Framing a Cold Roof
Preventing roof leaks caused by ice damming.
Synopsis: The author explains how he builds a double-layer roof that allows unimpeded air flow from eave to ridge, keeping the roof deck cold and preventing ice dams. Sleepers consisting of 2x4s on edge separate the two roof decks.
When I moved to Idaho’s snow country after living in southern California and Hawaii, I had to learn a number of regional differences in construction. For one thing, it gets colder here, so we use 2×6 studs (at least) to accommodate R-19 insulation in the walls; R-30 is the minimum in our ceilings. I also learned to build what’s known as a cold roof. Such a roof, paired with a Boston ridge vent, prevents ice damming and roof leaks.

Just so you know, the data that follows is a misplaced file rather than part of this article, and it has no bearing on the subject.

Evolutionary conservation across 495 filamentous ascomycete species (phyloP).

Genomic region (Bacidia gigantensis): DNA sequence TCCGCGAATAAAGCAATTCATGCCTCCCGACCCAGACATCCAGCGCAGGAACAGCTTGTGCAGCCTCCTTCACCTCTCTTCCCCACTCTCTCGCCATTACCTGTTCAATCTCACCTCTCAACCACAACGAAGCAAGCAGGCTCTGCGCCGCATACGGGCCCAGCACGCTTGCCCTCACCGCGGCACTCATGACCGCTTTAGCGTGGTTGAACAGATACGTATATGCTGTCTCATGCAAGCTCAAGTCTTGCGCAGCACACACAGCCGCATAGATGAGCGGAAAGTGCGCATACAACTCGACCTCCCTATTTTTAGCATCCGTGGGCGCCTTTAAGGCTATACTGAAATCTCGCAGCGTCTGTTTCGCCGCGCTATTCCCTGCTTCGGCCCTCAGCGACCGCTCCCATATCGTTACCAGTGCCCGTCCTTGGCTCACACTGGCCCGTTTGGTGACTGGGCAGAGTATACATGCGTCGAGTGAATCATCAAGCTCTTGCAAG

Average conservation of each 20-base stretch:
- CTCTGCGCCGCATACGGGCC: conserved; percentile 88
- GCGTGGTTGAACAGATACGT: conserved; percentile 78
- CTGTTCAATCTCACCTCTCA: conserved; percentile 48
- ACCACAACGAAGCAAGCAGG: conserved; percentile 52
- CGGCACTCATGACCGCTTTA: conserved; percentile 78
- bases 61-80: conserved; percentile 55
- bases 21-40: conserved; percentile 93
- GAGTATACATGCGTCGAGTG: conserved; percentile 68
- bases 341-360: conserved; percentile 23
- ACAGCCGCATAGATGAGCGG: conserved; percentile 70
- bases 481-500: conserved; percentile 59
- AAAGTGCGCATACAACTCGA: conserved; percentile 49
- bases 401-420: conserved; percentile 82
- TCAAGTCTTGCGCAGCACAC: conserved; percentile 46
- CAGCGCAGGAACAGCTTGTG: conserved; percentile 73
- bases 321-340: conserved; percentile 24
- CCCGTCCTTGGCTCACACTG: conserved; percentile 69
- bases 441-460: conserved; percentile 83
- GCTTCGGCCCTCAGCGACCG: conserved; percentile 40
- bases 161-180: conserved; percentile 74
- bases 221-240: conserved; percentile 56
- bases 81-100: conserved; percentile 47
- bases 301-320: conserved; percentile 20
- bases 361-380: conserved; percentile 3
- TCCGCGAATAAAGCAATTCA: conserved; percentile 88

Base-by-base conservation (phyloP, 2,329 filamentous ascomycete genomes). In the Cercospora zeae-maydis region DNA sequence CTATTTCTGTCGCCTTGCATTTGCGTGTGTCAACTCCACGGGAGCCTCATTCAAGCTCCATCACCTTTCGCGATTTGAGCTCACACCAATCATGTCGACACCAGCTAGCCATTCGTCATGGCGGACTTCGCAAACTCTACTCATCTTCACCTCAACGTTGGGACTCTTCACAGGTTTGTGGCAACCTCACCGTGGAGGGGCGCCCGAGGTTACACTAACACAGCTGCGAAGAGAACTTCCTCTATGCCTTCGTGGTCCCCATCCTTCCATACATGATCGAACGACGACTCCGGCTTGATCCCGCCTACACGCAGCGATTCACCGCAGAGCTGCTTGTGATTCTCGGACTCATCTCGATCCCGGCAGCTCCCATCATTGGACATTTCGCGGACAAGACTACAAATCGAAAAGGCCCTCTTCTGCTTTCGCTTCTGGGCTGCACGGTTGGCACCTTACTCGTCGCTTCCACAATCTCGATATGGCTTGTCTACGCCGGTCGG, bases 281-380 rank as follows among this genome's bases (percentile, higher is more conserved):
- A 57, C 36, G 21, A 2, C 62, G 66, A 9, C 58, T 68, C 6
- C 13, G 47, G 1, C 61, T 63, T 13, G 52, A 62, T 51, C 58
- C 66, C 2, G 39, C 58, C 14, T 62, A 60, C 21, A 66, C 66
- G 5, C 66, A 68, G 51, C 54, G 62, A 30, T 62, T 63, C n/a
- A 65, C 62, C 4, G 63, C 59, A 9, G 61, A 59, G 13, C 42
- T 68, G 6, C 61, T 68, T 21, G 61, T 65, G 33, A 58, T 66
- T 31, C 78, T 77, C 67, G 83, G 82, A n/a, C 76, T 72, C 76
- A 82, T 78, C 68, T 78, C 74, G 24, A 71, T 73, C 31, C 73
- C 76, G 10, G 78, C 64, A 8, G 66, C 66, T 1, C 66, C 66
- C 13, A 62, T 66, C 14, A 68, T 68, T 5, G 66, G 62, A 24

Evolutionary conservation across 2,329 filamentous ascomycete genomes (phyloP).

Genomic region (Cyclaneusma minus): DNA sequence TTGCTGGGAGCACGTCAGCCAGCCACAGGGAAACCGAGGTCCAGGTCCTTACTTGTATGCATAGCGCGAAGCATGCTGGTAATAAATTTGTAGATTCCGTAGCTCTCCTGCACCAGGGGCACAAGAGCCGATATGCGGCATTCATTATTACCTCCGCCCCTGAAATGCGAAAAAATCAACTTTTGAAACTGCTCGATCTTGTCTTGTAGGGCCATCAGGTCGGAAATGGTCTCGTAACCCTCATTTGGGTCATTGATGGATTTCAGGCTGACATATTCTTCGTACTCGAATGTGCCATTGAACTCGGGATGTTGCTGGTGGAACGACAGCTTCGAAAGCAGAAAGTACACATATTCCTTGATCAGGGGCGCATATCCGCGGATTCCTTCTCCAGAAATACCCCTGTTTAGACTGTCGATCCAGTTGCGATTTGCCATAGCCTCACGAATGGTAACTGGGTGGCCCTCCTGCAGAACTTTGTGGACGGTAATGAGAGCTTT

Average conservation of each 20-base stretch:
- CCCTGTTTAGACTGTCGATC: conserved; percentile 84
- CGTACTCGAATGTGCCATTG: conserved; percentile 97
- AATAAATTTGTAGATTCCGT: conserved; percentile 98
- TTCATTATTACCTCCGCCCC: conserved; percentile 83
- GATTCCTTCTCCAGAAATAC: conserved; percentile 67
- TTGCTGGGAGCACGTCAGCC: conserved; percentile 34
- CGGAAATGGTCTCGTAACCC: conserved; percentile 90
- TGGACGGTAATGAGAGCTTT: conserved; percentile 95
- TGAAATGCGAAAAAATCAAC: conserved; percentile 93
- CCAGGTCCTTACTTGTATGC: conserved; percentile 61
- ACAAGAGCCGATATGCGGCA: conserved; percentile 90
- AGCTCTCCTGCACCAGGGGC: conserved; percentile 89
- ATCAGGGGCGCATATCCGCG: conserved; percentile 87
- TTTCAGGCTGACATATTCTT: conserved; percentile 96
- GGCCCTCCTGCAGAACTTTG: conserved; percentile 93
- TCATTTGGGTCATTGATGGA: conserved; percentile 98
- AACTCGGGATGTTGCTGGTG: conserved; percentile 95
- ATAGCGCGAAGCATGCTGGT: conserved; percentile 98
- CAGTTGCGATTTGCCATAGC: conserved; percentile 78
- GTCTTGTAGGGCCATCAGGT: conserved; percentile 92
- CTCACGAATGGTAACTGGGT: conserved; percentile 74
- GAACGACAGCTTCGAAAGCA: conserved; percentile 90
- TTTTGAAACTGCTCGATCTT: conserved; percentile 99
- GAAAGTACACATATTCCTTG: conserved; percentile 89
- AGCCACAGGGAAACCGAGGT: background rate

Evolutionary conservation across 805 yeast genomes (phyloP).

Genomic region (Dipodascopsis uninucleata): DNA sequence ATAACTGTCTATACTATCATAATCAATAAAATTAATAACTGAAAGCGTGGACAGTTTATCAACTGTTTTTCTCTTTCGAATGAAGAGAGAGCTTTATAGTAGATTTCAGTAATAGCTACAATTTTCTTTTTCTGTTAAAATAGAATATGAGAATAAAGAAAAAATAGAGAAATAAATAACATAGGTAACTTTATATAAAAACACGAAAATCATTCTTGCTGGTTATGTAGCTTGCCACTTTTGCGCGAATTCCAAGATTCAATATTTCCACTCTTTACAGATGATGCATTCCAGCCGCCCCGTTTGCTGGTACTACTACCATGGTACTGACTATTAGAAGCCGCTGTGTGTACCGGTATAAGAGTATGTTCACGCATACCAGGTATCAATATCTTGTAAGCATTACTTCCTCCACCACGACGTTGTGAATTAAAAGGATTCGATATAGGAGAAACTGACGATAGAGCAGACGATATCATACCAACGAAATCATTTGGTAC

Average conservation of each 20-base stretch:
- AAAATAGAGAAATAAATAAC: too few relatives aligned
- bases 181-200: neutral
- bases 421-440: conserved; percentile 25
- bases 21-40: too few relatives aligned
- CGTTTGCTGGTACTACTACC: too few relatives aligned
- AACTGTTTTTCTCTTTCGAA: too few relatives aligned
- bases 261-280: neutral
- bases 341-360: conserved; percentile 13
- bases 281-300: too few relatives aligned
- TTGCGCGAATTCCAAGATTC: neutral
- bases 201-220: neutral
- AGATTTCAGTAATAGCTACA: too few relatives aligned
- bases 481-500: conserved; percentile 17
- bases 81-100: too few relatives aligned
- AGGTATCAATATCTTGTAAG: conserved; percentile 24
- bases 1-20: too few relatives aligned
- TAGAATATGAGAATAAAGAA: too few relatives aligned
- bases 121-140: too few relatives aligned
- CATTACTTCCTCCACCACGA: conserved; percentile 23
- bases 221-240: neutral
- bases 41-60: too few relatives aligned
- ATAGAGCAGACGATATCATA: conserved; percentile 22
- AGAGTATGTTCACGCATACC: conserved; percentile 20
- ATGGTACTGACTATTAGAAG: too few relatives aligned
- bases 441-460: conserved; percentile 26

The scenario for a leaky conventional roof in snow country goes like this. With temperatures below freezing, snow accumulates on the roof over a vaulted ceiling. Even if the roof is well insulated, enough heat escapes to melt the snow, causing water to run down the shakes, and when this water hits the unheated portion of the roof (the cold eaves), it freezes. This process happens over and over until ice dams and picturesque icicles form as water drips from the eaves. The icicles may be pretty, but big ones are evidence of a problem roof. When ice dams get big enough, they can cause the melted water to work its way back under the shakes and leak into the house. A constant freeze/thaw cycle resulting from uneven day and night temperatures can also contribute to this ice build-up.
Builders deal with the problem in various ways. Some run a waterproof sheet over the lower portion of the roof, under the roofing. W. R. Grace & Co. makes a sheet called “Ice & Water Shield” that can be applied…